Dear Annie: What do you do with an old and dear friend who now says something negative at every opportunity? “Lorene” and I live in different states, but used to be in touch daily by phone and on Facebook and have spent time together fairly often when she visits her family here.
For years, we were as close as sisters. Then, last year, as Lorene prepared for a reunion with her high school class, she began to change toward me. She hurt my feelings a number of times with subtle snipes and negative comments and, eventually, with a snub that was so insulting, we had a falling out. We didn’t speak for some time, but I missed my friend and reconnected with her on Facebook. She welcomed my friend request, but ever since, the snipes and negative comments have been ongoing.
If I post a photo from a lovely vacation somewhere, Lorene makes a negative comment about the place, the weather, the cost or that I was alone there. If I post about some activity I’m planning, she’s full of warnings and cautions. If I post an old family photo, she turns my happy memory into a feeling of loss, commenting about how sad it is that others in the photo died before me. When I tried to discuss her attitude, she became defensive and seemed to misunderstand me, so I dropped it.
This is someone who used to call me every day to chat. We have many mutual friends, so it’s impossible to avoid her. I miss my friend and don’t understand where she went. Should I unfriend her on Facebook? Should I just “take it” in silence? What would you do? — Mourning a Lost Friendship
Dear Mourning: Might Lorene be having health issues that affect her personality? Suggest she talk to her doctor because you’re worried about her. Is she only negative about you? It could be jealousy or some long-forgotten argument. And it is not uncommon for some people, as they age, to develop a habit of complaining. Lorene may have no idea how she comes across.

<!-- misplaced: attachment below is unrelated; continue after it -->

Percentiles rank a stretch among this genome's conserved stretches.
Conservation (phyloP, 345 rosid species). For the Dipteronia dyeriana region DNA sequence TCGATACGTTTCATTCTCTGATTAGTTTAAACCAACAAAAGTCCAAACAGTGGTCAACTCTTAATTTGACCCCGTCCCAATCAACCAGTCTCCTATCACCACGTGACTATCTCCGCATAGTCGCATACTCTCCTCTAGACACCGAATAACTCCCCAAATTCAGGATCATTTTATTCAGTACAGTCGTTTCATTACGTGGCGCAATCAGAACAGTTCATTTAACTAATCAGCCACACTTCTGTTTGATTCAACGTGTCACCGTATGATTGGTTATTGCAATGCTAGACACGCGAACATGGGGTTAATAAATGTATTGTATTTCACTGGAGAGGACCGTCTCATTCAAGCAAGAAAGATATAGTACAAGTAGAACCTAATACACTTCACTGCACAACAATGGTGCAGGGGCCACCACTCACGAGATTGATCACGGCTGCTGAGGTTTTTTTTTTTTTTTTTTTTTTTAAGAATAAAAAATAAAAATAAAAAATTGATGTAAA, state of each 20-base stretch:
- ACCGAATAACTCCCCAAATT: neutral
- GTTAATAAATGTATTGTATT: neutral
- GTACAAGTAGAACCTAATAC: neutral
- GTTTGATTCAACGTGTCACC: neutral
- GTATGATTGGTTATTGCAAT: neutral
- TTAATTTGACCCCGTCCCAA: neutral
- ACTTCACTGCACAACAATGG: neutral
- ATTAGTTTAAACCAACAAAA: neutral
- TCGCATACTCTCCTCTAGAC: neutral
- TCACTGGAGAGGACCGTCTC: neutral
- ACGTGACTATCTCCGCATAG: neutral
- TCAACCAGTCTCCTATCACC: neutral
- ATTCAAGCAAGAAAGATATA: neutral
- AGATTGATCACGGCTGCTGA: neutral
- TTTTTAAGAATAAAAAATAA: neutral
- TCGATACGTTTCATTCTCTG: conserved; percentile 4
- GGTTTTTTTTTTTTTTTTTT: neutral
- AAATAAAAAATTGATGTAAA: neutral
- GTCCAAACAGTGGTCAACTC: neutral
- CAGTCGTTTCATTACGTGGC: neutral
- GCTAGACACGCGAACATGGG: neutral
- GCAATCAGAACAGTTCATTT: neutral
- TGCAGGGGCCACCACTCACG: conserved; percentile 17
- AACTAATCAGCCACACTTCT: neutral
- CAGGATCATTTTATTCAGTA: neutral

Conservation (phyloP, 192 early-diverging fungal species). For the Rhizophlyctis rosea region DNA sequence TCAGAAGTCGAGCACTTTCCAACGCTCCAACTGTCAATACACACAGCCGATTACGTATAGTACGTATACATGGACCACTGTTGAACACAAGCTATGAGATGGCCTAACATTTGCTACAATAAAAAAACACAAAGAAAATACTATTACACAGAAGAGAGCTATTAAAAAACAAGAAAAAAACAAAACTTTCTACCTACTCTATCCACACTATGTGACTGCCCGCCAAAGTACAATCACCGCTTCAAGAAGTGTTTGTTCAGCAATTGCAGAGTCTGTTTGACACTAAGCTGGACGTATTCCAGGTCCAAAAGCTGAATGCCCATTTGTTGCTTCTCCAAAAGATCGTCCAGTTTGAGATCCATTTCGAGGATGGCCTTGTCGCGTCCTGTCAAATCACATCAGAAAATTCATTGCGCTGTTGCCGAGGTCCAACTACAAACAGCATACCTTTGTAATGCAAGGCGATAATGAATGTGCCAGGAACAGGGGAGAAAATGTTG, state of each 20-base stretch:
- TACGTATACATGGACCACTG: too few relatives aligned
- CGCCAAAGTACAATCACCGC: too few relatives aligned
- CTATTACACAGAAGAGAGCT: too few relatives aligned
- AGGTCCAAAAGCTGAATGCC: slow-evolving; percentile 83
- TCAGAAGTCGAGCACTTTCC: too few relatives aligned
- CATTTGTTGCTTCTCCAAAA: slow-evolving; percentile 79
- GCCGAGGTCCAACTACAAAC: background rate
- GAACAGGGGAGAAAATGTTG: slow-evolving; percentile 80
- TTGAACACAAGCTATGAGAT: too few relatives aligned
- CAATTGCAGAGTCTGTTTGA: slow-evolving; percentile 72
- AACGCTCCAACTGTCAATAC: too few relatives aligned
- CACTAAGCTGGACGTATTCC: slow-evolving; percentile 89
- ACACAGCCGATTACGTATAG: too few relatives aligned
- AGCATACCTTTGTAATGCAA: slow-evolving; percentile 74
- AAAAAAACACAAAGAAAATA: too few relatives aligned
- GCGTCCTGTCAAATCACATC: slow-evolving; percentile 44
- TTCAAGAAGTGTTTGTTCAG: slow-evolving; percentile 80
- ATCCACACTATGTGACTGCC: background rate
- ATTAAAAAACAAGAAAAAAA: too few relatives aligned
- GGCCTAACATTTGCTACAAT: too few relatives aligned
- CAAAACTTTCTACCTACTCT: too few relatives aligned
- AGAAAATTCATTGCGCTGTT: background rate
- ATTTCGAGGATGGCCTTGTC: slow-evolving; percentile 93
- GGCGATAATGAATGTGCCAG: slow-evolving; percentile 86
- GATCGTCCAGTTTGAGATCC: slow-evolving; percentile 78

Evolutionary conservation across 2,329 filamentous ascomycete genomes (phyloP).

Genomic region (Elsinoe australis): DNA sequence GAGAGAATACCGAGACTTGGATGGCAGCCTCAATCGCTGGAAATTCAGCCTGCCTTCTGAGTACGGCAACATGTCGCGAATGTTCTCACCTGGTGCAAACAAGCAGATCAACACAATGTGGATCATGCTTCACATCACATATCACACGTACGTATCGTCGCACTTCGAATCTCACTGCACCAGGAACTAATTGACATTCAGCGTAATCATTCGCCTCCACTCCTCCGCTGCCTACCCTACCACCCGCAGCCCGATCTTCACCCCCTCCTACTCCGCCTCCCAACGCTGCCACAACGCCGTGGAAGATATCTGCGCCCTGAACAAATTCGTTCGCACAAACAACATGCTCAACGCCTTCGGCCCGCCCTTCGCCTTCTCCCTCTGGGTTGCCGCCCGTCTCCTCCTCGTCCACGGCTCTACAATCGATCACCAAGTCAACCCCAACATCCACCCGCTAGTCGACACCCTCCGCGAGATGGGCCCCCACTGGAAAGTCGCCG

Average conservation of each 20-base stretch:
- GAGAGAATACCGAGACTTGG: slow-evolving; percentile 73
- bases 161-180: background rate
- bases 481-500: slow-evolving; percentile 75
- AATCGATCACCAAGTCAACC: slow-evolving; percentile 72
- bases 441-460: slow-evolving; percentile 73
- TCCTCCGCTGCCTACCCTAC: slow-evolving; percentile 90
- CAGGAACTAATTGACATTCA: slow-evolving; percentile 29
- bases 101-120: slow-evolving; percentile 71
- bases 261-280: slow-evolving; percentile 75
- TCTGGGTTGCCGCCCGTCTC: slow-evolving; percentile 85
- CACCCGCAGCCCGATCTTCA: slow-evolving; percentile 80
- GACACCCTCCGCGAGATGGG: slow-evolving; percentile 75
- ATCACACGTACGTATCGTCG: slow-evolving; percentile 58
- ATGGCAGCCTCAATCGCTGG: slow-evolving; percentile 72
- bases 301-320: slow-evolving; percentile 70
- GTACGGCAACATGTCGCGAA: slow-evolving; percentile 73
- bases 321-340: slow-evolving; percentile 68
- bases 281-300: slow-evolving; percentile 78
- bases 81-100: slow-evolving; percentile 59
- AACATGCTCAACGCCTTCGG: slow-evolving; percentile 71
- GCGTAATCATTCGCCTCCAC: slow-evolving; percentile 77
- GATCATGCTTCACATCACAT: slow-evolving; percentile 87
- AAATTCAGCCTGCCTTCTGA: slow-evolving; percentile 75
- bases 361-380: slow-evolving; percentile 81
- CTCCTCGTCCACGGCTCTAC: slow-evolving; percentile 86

It is unlikely that she will ever be the woman you once knew. Can you accept her as she is, ignoring the negativity and focusing only on the good things? Would you rather limit contact, using Facebook to keep track of her, but without phone calls and visits? You don’t need to cut her off completely, but decide what her friendship is worth to you and respond accordingly.
Dear Annie: In my community, there are a lot of “open house” parties, especially around the holidays. I was under the impression that we are invited to come and celebrate, have a glass of wine or whatever. But many of the people attending brought gifts for the hosts. I didn’t. Was this the proper thing to do? I believe your advice will help our retirement community. — No Present Guest
Dear No: Large, informal open-house parties where you drop by for a drink and leave do not necessitate a gift, but do write and thank your hosts afterward. Some people bring gifts anyway, and if this is the custom in your community (or if you would feel uncomfortable coming empty-handed), it’s perfectly OK to bring wine, candy or something small and holiday appropriate.
Dear Annie: I read the letter from “Is There Hope for Me?” who said her husband shows no affection toward her after 27 years of marriage. Everything was the way he wanted it.
Her marriage sounds similar to mine. After 43 years, we are now in the process of divorcing. I have had more than enough of having it his way. I am a clergywoman and regret that I was not strong enough to make this move years ago. Yes, there’s hope. Do something. It’s your life. — C.
Annie’s Mailbox is written by Kathy Mitchell and Marcy Sugar, longtime editors of the Ann Landers column. Please email your questions to firstname.lastname@example.org, or write to: Annie’s Mailbox, c/o Creators Syndicate, 737 Third St., Hermosa Beach, CA 90254.